Painted Ditsy Rose Cake

I’m not much of an artist when it comes to drawing and painting with conventional mediums, but I’ve been eager to try painting on cake ever since I discovered paste food colours about a decade ago and realised it was a ‘thing’.

The opportunity came in the form of a ‘present cake’, i.e. a cake shaped like a present. I baked a lemon sponge (tinting the cake mix lilac to complement the decorations on the outside) and built it up into an 8″ (almost) cube – it’s not quite as tall as it is wide, but it’s pretty close.

There’s a great video tutorial by Rosie Cake-Diva on how to paint Cath Kidston-style roses, and I used the same principles here.

First I coloured a block of sugarpaste ‘pale’ yellow. Who am I kidding? It was fluorescent yellow, ok, but I was going for lemon yellow. Then I covered the cake. After letting the icing dry out for 24 hours, I started on the painted flowers.

I have a massive range of paste colours and petal dusts in my collection, and while I knew I was looking for two shades of green and two shades of pink, I still needed to narrow down the exact shades. To do that I flattened out a piece of leftover yellow icing so I could do some experimentation. The colour of your background icing will influence how your painted colours appear, so I highly recommend not skipping this step.

I’m happy with how the roses turned out, and that rather than being terrified of messing up a perfectly good cake, I reeeeally enjoyed the process. Also, if you’re a bit short on time, this is a good technique to master. You really can transform a cake in less than an hour with just a few dib dabs of your paintbrush.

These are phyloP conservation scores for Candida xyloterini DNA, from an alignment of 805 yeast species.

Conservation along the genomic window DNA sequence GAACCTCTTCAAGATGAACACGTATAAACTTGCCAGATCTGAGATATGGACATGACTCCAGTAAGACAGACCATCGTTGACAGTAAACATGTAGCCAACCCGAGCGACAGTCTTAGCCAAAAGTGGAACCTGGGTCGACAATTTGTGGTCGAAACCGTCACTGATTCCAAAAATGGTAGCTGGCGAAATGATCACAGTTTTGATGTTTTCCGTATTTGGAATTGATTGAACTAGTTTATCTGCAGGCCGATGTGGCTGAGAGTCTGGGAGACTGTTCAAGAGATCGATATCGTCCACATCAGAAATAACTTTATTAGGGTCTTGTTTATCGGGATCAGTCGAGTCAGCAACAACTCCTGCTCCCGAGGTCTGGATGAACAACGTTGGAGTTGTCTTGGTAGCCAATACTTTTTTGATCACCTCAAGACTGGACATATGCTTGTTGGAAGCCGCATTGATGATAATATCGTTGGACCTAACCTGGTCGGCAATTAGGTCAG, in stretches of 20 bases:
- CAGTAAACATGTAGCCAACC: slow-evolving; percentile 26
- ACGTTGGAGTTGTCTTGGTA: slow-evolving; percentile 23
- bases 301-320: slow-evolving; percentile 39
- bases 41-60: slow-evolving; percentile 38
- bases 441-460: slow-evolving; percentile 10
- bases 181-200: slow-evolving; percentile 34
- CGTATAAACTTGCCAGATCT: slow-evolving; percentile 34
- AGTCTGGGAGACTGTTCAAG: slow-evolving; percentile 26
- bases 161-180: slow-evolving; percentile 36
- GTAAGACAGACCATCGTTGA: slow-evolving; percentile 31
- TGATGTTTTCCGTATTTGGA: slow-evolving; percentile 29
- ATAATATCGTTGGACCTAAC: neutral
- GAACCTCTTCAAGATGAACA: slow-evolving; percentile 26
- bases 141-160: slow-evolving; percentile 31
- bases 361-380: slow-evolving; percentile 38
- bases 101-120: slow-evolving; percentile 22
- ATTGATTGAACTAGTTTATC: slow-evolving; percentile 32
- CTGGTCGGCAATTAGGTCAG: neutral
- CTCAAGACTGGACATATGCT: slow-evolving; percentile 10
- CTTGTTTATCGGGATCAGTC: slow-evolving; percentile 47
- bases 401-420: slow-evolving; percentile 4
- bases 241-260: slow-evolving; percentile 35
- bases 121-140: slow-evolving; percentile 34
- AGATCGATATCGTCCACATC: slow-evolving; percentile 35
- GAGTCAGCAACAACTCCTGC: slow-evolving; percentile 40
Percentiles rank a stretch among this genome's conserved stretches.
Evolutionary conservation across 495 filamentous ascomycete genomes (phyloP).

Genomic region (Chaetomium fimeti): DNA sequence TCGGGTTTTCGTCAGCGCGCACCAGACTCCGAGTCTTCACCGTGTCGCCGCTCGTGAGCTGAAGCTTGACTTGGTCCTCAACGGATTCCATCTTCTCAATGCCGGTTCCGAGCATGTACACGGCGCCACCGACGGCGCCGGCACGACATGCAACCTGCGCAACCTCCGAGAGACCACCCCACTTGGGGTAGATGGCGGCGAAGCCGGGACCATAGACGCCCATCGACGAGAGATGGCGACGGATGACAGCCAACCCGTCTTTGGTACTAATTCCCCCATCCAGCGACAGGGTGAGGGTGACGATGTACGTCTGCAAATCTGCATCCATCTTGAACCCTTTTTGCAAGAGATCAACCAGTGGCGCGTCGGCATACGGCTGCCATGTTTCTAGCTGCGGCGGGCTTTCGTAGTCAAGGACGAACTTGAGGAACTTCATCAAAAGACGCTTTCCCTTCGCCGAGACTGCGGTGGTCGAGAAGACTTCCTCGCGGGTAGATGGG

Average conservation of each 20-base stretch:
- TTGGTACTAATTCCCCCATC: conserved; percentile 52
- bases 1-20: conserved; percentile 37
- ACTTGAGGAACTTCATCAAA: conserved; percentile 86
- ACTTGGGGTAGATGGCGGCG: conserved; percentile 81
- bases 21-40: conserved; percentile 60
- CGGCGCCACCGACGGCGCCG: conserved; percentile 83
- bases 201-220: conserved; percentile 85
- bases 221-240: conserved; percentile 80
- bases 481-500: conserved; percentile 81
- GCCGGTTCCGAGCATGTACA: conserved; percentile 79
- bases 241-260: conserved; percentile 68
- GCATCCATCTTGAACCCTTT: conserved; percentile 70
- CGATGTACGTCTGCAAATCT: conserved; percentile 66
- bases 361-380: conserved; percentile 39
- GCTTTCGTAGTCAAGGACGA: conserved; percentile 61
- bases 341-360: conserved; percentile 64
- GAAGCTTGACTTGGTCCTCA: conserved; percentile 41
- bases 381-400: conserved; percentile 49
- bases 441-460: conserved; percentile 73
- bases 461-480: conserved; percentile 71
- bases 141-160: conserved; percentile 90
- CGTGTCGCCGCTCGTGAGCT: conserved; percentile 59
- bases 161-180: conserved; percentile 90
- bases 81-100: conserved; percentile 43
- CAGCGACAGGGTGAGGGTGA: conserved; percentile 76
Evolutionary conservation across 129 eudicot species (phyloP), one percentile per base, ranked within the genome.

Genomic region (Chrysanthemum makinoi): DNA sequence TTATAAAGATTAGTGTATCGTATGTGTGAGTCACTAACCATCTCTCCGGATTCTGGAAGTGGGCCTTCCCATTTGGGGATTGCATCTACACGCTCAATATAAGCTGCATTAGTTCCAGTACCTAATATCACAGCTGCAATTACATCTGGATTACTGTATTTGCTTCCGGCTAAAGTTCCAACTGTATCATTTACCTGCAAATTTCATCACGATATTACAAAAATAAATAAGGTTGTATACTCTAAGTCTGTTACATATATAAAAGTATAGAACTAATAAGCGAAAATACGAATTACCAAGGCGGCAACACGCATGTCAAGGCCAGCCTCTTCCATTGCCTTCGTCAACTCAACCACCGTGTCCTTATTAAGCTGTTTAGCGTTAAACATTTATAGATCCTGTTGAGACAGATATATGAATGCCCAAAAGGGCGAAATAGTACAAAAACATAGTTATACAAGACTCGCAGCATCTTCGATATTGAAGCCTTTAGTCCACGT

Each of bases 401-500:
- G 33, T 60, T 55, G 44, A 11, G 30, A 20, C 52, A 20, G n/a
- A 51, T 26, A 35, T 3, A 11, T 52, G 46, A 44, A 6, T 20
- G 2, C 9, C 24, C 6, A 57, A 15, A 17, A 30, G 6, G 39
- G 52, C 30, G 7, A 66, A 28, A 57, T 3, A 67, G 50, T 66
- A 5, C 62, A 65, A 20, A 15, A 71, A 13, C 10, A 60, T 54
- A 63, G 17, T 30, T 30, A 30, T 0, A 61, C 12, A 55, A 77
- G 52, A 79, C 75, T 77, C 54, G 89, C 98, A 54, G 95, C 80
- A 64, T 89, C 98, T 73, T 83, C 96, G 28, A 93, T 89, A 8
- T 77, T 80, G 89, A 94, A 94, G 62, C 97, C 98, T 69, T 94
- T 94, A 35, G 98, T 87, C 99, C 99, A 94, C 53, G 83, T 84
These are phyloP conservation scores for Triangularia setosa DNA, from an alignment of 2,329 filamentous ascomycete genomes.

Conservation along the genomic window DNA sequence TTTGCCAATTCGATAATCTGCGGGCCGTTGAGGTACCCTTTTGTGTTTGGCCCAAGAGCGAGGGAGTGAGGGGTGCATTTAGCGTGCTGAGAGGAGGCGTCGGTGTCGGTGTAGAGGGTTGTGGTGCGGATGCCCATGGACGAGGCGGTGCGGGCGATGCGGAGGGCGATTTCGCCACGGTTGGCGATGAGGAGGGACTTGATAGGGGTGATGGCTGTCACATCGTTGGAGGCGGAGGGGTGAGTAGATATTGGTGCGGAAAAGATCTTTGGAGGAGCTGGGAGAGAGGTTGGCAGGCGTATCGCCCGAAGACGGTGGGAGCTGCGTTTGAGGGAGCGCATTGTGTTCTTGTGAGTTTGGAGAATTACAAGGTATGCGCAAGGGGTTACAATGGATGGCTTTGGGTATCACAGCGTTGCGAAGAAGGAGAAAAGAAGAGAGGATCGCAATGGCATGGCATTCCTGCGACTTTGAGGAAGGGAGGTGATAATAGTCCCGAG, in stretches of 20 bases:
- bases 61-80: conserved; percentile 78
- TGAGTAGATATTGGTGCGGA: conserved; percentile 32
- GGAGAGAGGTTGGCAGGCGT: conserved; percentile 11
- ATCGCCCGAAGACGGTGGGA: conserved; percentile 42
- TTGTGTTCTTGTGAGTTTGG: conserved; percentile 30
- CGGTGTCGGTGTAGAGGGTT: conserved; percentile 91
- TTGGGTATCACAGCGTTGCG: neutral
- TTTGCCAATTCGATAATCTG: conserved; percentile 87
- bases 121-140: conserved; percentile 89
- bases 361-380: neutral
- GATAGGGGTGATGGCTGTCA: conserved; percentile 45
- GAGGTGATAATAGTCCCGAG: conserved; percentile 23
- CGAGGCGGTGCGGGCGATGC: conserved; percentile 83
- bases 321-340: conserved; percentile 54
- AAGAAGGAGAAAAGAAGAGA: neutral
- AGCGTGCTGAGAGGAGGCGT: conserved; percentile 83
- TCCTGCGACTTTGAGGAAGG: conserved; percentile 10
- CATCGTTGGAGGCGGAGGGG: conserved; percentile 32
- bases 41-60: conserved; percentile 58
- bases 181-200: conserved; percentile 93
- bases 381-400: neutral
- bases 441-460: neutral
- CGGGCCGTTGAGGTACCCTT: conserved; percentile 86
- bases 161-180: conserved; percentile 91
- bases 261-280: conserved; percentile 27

To paint the roses, I followed these steps:

Step 1: I dabbed a bit of each paste/petal dust colour on a plate and mixed them with a few drops of vodka. I know some prefer rejuvenator fluid, but clear alcohol worked just fine for me. Keep it to hand throughout your painting cos’ the colours dry out again fairly quickly and they will need topping up from time to time.

Step 2: With a small paint brush, I painted small pale pink circles (less than 1cm in diameter) all over my cake. There’s no need to wait around for these to dry before continuing the painting, the beauty of vodka is that it evaporates so quickly. In fact, my top tip is to also keep a small cup of vodka to hand for washing your brush between colours. Your brush will dry again almost instantly and you won’t end up making your next layer of colour all wishy washy, like you might if you were using water.

Step 3: Next, I painted light green streaks (leaves) on the edge of each pink circle, just 3 or 4 per circle will do.

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Step 4: The dark green colour is used to highlight the edges of each of the leaves. Using the same paintbrush (I didn’t find it necessary to use a range of different sizes), I just painted along the edge of each leaf.

 

Step 5: The final step is a few dark pink highlights on the pink circles, transforming them into roses. I added three or four curved lines to the edges and insides of the circles to create the impression of petals. And that’s it  – done! There’s not even any drying time. If you have a party to take that cake to just minutes later, you can just stick it in a box and off you go.

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I added one final bit of decoration to my cake, a purple bow with some pearl dragees. Once again, I didn’t add any writing. I really must get better at that. I don’t like to pipe lettering under pressure and I always seem to finish my cakes with only moments to spare. I think I’m going to have to plan ahead in future and start with the writing – prepare a plaque and pop ‘Happy Birthday’, or whatever, on there, so it’s ready to be added as a finishing touch when all of the other decorating is done.

If you’ve tried painting on cake, please leave me a comment and a link to somewhere we can take a peak. I’d love to see!

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